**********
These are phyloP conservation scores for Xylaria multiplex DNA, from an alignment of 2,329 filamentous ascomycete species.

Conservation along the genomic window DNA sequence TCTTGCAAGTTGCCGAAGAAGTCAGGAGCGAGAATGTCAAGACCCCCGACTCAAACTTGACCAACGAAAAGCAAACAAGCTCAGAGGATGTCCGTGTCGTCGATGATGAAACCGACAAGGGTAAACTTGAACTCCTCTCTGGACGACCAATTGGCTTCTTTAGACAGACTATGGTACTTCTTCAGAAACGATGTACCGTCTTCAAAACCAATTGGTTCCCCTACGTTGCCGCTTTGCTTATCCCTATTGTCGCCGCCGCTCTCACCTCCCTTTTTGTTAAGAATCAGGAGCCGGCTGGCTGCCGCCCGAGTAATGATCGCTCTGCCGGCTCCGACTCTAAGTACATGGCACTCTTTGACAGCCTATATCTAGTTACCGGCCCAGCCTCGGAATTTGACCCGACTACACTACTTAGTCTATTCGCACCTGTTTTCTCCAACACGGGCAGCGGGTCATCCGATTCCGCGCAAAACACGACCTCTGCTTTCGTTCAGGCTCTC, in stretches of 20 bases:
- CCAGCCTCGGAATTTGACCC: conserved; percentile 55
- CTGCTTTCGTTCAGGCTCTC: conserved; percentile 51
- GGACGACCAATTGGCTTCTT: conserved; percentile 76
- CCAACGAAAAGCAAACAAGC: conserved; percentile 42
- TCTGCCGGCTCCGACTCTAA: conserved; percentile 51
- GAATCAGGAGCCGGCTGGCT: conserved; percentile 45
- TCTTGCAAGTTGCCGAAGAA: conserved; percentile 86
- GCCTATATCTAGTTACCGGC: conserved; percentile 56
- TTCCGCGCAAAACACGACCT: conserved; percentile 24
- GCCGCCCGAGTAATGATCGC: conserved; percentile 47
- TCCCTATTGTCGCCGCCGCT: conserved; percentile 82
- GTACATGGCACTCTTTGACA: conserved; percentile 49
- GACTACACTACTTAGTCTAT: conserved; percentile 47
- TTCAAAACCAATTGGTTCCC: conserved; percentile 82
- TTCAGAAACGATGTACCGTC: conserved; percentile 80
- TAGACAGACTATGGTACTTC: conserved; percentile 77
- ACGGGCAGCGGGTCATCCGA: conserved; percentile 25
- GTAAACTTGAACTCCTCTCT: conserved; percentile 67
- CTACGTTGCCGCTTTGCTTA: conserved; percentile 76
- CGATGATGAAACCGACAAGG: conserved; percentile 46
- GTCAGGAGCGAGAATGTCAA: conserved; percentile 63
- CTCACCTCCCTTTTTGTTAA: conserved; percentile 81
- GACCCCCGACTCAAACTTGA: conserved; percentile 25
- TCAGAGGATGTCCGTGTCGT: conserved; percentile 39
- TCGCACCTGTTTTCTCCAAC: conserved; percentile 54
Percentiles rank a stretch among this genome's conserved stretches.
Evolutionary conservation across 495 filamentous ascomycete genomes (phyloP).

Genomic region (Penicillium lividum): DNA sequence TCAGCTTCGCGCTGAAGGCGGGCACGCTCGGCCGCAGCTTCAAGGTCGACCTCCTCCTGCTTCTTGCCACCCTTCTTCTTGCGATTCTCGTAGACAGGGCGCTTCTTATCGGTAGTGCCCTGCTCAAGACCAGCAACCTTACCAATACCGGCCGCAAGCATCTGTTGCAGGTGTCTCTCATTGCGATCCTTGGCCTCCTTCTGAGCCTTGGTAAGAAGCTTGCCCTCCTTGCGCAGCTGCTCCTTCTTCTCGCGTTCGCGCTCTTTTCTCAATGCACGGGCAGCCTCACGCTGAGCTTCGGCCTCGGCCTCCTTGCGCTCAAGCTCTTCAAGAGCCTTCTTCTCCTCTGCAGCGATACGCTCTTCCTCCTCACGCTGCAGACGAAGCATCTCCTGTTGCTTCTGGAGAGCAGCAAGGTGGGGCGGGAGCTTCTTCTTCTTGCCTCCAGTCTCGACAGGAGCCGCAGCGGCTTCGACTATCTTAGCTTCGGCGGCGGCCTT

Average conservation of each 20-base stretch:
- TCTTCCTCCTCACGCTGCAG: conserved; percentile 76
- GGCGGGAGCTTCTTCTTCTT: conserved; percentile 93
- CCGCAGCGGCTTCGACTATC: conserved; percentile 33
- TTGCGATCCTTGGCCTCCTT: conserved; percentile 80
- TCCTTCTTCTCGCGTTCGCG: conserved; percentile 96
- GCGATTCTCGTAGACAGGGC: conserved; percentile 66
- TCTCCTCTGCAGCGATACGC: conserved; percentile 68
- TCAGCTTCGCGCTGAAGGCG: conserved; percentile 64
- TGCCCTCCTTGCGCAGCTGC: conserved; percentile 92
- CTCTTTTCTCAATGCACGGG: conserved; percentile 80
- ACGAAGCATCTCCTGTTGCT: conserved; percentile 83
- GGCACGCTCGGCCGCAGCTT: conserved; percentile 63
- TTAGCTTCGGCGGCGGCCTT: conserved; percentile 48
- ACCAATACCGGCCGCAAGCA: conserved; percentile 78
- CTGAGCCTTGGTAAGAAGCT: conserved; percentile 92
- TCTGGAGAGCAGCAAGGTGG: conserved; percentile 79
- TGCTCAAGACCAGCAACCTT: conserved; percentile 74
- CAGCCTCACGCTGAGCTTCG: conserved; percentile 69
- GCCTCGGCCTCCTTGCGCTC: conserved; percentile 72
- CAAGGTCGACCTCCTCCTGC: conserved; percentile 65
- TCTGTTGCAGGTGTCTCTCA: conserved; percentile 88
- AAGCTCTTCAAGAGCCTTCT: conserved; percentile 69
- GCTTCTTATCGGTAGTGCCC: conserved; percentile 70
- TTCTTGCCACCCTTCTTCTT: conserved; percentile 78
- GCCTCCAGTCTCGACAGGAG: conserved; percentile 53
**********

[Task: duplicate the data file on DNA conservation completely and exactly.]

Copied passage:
These are phyloP conservation scores for Xylaria multiplex DNA, from an alignment of 2,329 filamentous ascomycete species.

Conservation along the genomic window DNA sequence TCTTGCAAGTTGCCGAAGAAGTCAGGAGCGAGAATGTCAAGACCCCCGACTCAAACTTGACCAACGAAAAGCAAACAAGCTCAGAGGATGTCCGTGTCGTCGATGATGAAACCGACAAGGGTAAACTTGAACTCCTCTCTGGACGACCAATTGGCTTCTTTAGACAGACTATGGTACTTCTTCAGAAACGATGTACCGTCTTCAAAACCAATTGGTTCCCCTACGTTGCCGCTTTGCTTATCCCTATTGTCGCCGCCGCTCTCACCTCCCTTTTTGTTAAGAATCAGGAGCCGGCTGGCTGCCGCCCGAGTAATGATCGCTCTGCCGGCTCCGACTCTAAGTACATGGCACTCTTTGACAGCCTATATCTAGTTACCGGCCCAGCCTCGGAATTTGACCCGACTACACTACTTAGTCTATTCGCACCTGTTTTCTCCAACACGGGCAGCGGGTCATCCGATTCCGCGCAAAACACGACCTCTGCTTTCGTTCAGGCTCTC, in stretches of 20 bases:
- CCAGCCTCGGAATTTGACCC: conserved; percentile 55
- CTGCTTTCGTTCAGGCTCTC: conserved; percentile 51
- GGACGACCAATTGGCTTCTT: conserved; percentile 76
- CCAACGAAAAGCAAACAAGC: conserved; percentile 42
- TCTGCCGGCTCCGACTCTAA: conserved; percentile 51
- GAATCAGGAGCCGGCTGGCT: conserved; percentile 45
- TCTTGCAAGTTGCCGAAGAA: conserved; percentile 86
- GCCTATATCTAGTTACCGGC: conserved; percentile 56
- TTCCGCGCAAAACACGACCT: conserved; percentile 24
- GCCGCCCGAGTAATGATCGC: conserved; percentile 47
- TCCCTATTGTCGCCGCCGCT: conserved; percentile 82
- GTACATGGCACTCTTTGACA: conserved; percentile 49
- GACTACACTACTTAGTCTAT: conserved; percentile 47
- TTCAAAACCAATTGGTTCCC: conserved; percentile 82
- TTCAGAAACGATGTACCGTC: conserved; percentile 80
- TAGACAGACTATGGTACTTC: conserved; percentile 77
- ACGGGCAGCGGGTCATCCGA: conserved; percentile 25
- GTAAACTTGAACTCCTCTCT: conserved; percentile 67
- CTACGTTGCCGCTTTGCTTA: conserved; percentile 76
- CGATGATGAAACCGACAAGG: conserved; percentile 46
- GTCAGGAGCGAGAATGTCAA: conserved; percentile 63
- CTCACCTCCCTTTTTGTTAA: conserved; percentile 81
- GACCCCCGACTCAAACTTGA: conserved; percentile 25
- TCAGAGGATGTCCGTGTCGT: conserved; percentile 39
- TCGCACCTGTTTTCTCCAAC: conserved; percentile 54
Percentiles rank a stretch among this genome's conserved stretches.
Evolutionary conservation across 495 filamentous ascomycete genomes (phyloP).

Genomic region (Penicillium lividum): DNA sequence TCAGCTTCGCGCTGAAGGCGGGCACGCTCGGCCGCAGCTTCAAGGTCGACCTCCTCCTGCTTCTTGCCACCCTTCTTCTTGCGATTCTCGTAGACAGGGCGCTTCTTATCGGTAGTGCCCTGCTCAAGACCAGCAACCTTACCAATACCGGCCGCAAGCATCTGTTGCAGGTGTCTCTCATTGCGATCCTTGGCCTCCTTCTGAGCCTTGGTAAGAAGCTTGCCCTCCTTGCGCAGCTGCTCCTTCTTCTCGCGTTCGCGCTCTTTTCTCAATGCACGGGCAGCCTCACGCTGAGCTTCGGCCTCGGCCTCCTTGCGCTCAAGCTCTTCAAGAGCCTTCTTCTCCTCTGCAGCGATACGCTCTTCCTCCTCACGCTGCAGACGAAGCATCTCCTGTTGCTTCTGGAGAGCAGCAAGGTGGGGCGGGAGCTTCTTCTTCTTGCCTCCAGTCTCGACAGGAGCCGCAGCGGCTTCGACTATCTTAGCTTCGGCGGCGGCCTT

Average conservation of each 20-base stretch:
- TCTTCCTCCTCACGCTGCAG: conserved; percentile 76
- GGCGGGAGCTTCTTCTTCTT: conserved; percentile 93
- CCGCAGCGGCTTCGACTATC: conserved; percentile 33
- TTGCGATCCTTGGCCTCCTT: conserved; percentile 80
- TCCTTCTTCTCGCGTTCGCG: conserved; percentile 96
- GCGATTCTCGTAGACAGGGC: conserved; percentile 66
- TCTCCTCTGCAGCGATACGC: conserved; percentile 68
- TCAGCTTCGCGCTGAAGGCG: conserved; percentile 64
- TGCCCTCCTTGCGCAGCTGC: conserved; percentile 92
- CTCTTTTCTCAATGCACGGG: conserved; percentile 80
- ACGAAGCATCTCCTGTTGCT: conserved; percentile 83
- GGCACGCTCGGCCGCAGCTT: conserved; percentile 63
- TTAGCTTCGGCGGCGGCCTT: conserved; percentile 48
- ACCAATACCGGCCGCAAGCA: conserved; percentile 78
- CTGAGCCTTGGTAAGAAGCT: conserved; percentile 92
- TCTGGAGAGCAGCAAGGTGG: conserved; percentile 79
- TGCTCAAGACCAGCAACCTT: conserved; percentile 74
- CAGCCTCACGCTGAGCTTCG: conserved; percentile 69
- GCCTCGGCCTCCTTGCGCTC: conserved; percentile 72
- CAAGGTCGACCTCCTCCTGC: conserved; percentile 65
- TCTGTTGCAGGTGTCTCTCA: conserved; percentile 88
- AAGCTCTTCAAGAGCCTTCT: conserved; percentile 69
- GCTTCTTATCGGTAGTGCCC: conserved; percentile 70
- TTCTTGCCACCCTTCTTCTT: conserved; percentile 78
- GCCTCCAGTCTCGACAGGAG: conserved; percentile 53